|An Eastern Towhee (Pipilo erythrophthalmus) looks dashing in the snow. His deep black, rufous, and bright white plumage are especially striking with snowflakes falling all around him.|
|An Eastern Towhee faces into the wind and falling snowflakes.|
|It looks like this fella took a nip of snow from the small accumulation beside him, but the visible ice crystals on his face really resulted from rooting for seeds just a moment earlier in snow-covered weeds on the ground.|
|Eastern Towhees like to scrabble and scuffle in the leaf litter on the ground, so it was nice to see him come up to less snow-covered branches to pose for the camera! :-)|
|I have to admit. I still let "Rufous-sided" Towhee slip when naming this bird. I learned the bird as a Rufous-sided Towhee as a teen and can't seem to shake it. The name was changed in 1995 to Eastern Towhee...could someone please tell my brain that?|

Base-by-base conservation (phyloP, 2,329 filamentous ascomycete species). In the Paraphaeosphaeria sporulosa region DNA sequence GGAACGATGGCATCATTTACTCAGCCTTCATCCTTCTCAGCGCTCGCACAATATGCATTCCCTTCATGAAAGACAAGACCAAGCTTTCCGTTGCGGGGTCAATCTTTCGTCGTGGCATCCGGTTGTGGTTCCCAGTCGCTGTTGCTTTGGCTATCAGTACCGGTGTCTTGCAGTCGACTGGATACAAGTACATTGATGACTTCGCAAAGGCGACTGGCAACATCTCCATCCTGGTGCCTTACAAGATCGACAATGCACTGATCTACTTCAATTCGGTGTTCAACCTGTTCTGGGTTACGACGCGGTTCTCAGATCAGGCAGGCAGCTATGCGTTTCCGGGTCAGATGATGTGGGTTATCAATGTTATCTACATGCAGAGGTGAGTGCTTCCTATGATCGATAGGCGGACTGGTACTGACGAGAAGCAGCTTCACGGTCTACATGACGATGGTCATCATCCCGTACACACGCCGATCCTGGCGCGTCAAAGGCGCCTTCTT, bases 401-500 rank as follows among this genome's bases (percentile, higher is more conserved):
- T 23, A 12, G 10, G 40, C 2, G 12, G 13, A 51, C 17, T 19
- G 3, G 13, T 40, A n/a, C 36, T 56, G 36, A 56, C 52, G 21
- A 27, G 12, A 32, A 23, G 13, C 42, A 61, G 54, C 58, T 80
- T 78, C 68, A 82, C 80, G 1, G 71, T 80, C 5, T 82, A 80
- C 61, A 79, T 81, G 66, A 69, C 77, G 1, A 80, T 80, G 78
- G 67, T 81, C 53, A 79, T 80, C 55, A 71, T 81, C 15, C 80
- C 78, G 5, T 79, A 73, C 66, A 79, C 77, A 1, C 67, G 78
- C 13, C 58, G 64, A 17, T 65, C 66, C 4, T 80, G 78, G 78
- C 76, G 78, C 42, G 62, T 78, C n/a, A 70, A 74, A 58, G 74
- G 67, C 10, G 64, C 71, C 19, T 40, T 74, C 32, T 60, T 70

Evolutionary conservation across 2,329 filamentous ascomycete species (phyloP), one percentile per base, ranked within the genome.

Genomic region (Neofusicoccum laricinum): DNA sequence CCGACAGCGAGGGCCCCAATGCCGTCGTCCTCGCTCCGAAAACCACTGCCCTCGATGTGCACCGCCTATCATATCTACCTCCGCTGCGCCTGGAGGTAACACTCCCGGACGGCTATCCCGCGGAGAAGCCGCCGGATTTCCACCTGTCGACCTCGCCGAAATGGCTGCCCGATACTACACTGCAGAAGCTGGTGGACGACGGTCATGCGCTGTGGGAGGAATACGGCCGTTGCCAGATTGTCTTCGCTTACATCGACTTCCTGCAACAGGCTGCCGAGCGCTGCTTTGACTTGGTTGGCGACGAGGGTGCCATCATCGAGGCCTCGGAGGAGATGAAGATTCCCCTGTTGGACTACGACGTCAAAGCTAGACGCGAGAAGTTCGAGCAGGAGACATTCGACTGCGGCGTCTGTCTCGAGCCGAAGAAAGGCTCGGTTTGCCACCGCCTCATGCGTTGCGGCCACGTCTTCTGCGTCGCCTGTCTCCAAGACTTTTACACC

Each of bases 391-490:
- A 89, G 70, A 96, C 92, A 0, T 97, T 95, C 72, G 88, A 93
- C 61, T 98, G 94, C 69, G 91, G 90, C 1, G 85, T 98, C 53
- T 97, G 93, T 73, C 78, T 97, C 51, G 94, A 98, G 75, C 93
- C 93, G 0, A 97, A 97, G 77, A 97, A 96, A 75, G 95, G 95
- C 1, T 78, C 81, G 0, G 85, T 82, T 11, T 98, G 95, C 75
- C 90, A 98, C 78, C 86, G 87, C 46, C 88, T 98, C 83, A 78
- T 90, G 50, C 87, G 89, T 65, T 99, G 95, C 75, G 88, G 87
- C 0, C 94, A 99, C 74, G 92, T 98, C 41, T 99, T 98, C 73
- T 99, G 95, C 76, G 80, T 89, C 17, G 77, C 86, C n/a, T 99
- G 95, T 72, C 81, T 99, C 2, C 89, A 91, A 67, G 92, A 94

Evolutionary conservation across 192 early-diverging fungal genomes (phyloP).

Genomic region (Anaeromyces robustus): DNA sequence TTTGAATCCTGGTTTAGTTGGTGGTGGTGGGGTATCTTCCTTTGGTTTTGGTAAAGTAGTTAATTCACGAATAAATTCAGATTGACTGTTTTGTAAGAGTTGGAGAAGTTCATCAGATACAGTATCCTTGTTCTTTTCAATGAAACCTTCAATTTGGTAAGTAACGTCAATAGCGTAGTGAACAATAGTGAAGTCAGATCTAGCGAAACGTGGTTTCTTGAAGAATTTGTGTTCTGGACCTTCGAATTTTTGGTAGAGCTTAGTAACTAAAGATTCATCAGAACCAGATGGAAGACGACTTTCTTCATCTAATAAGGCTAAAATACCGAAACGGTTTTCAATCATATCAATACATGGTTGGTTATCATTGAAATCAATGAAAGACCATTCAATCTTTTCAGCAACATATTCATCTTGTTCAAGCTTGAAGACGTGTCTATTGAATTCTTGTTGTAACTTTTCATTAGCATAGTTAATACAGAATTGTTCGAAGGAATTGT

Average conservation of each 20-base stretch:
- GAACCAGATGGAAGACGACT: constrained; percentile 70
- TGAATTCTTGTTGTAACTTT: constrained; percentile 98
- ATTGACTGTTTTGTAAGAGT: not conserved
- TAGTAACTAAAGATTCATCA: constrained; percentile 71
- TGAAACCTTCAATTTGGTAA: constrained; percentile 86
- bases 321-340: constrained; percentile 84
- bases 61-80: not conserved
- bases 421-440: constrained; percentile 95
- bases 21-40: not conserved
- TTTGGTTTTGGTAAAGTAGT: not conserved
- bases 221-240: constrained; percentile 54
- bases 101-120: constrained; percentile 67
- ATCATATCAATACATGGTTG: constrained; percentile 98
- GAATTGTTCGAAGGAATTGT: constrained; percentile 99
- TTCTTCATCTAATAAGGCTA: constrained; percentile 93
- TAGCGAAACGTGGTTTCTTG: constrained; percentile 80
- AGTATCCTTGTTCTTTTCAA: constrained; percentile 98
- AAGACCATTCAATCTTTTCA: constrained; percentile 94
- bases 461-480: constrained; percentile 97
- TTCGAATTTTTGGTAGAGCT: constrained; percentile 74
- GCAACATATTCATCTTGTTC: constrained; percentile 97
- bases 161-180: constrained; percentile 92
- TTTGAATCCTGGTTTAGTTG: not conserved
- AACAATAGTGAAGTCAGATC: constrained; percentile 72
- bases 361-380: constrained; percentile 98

For having the same black and rufous-colored plumage of an American Robin, it's amazing how different the birds look. Even from a distance the silhouette of the towhee clearly marks it as a different bird, and when you throw in the tail bobbing, spreading and flicking a towhee is so famous for, there's no question...
|...the famous tail bobbing of an Eastern Towhee!|